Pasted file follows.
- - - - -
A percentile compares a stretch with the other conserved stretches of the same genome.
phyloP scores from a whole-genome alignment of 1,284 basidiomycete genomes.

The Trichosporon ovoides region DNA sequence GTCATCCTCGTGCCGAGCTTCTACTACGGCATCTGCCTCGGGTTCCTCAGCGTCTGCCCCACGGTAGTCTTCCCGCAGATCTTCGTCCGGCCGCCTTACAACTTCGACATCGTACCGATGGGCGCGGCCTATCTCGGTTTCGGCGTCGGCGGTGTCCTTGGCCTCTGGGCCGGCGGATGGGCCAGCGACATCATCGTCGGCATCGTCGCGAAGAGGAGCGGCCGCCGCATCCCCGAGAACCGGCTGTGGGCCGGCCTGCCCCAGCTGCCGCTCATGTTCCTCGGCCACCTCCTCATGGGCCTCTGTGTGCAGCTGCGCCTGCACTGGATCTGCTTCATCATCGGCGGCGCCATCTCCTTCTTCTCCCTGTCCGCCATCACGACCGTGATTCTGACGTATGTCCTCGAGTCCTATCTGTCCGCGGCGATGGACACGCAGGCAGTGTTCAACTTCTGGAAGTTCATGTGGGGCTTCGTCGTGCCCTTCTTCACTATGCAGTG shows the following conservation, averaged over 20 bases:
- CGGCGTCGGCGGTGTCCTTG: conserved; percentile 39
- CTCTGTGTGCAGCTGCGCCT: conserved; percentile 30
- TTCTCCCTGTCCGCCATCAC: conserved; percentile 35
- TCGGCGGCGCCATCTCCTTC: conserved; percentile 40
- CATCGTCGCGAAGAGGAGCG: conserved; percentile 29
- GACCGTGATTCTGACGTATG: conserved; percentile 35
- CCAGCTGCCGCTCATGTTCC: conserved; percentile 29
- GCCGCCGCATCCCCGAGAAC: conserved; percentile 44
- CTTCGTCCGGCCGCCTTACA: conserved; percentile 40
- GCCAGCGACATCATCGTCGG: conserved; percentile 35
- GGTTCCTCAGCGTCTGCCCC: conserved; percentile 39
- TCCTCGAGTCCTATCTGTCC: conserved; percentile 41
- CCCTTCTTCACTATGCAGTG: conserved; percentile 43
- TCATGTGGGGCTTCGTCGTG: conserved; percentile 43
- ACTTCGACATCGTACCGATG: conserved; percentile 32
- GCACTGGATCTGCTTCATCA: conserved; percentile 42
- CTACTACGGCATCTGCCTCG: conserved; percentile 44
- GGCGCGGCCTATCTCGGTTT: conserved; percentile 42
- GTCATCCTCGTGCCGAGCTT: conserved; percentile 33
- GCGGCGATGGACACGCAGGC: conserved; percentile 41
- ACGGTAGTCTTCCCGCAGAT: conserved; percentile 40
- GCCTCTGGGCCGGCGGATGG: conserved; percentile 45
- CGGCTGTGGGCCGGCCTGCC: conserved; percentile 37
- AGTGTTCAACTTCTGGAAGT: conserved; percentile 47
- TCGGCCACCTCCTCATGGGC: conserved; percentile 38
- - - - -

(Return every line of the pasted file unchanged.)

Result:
A percentile compares a stretch with the other conserved stretches of the same genome.
phyloP scores from a whole-genome alignment of 1,284 basidiomycete genomes.

The Trichosporon ovoides region DNA sequence GTCATCCTCGTGCCGAGCTTCTACTACGGCATCTGCCTCGGGTTCCTCAGCGTCTGCCCCACGGTAGTCTTCCCGCAGATCTTCGTCCGGCCGCCTTACAACTTCGACATCGTACCGATGGGCGCGGCCTATCTCGGTTTCGGCGTCGGCGGTGTCCTTGGCCTCTGGGCCGGCGGATGGGCCAGCGACATCATCGTCGGCATCGTCGCGAAGAGGAGCGGCCGCCGCATCCCCGAGAACCGGCTGTGGGCCGGCCTGCCCCAGCTGCCGCTCATGTTCCTCGGCCACCTCCTCATGGGCCTCTGTGTGCAGCTGCGCCTGCACTGGATCTGCTTCATCATCGGCGGCGCCATCTCCTTCTTCTCCCTGTCCGCCATCACGACCGTGATTCTGACGTATGTCCTCGAGTCCTATCTGTCCGCGGCGATGGACACGCAGGCAGTGTTCAACTTCTGGAAGTTCATGTGGGGCTTCGTCGTGCCCTTCTTCACTATGCAGTG shows the following conservation, averaged over 20 bases:
- CGGCGTCGGCGGTGTCCTTG: conserved; percentile 39
- CTCTGTGTGCAGCTGCGCCT: conserved; percentile 30
- TTCTCCCTGTCCGCCATCAC: conserved; percentile 35
- TCGGCGGCGCCATCTCCTTC: conserved; percentile 40
- CATCGTCGCGAAGAGGAGCG: conserved; percentile 29
- GACCGTGATTCTGACGTATG: conserved; percentile 35
- CCAGCTGCCGCTCATGTTCC: conserved; percentile 29
- GCCGCCGCATCCCCGAGAAC: conserved; percentile 44
- CTTCGTCCGGCCGCCTTACA: conserved; percentile 40
- GCCAGCGACATCATCGTCGG: conserved; percentile 35
- GGTTCCTCAGCGTCTGCCCC: conserved; percentile 39
- TCCTCGAGTCCTATCTGTCC: conserved; percentile 41
- CCCTTCTTCACTATGCAGTG: conserved; percentile 43
- TCATGTGGGGCTTCGTCGTG: conserved; percentile 43
- ACTTCGACATCGTACCGATG: conserved; percentile 32
- GCACTGGATCTGCTTCATCA: conserved; percentile 42
- CTACTACGGCATCTGCCTCG: conserved; percentile 44
- GGCGCGGCCTATCTCGGTTT: conserved; percentile 42
- GTCATCCTCGTGCCGAGCTT: conserved; percentile 33
- GCGGCGATGGACACGCAGGC: conserved; percentile 41
- ACGGTAGTCTTCCCGCAGAT: conserved; percentile 40
- GCCTCTGGGCCGGCGGATGG: conserved; percentile 45
- CGGCTGTGGGCCGGCCTGCC: conserved; percentile 37
- AGTGTTCAACTTCTGGAAGT: conserved; percentile 47
- TCGGCCACCTCCTCATGGGC: conserved; percentile 38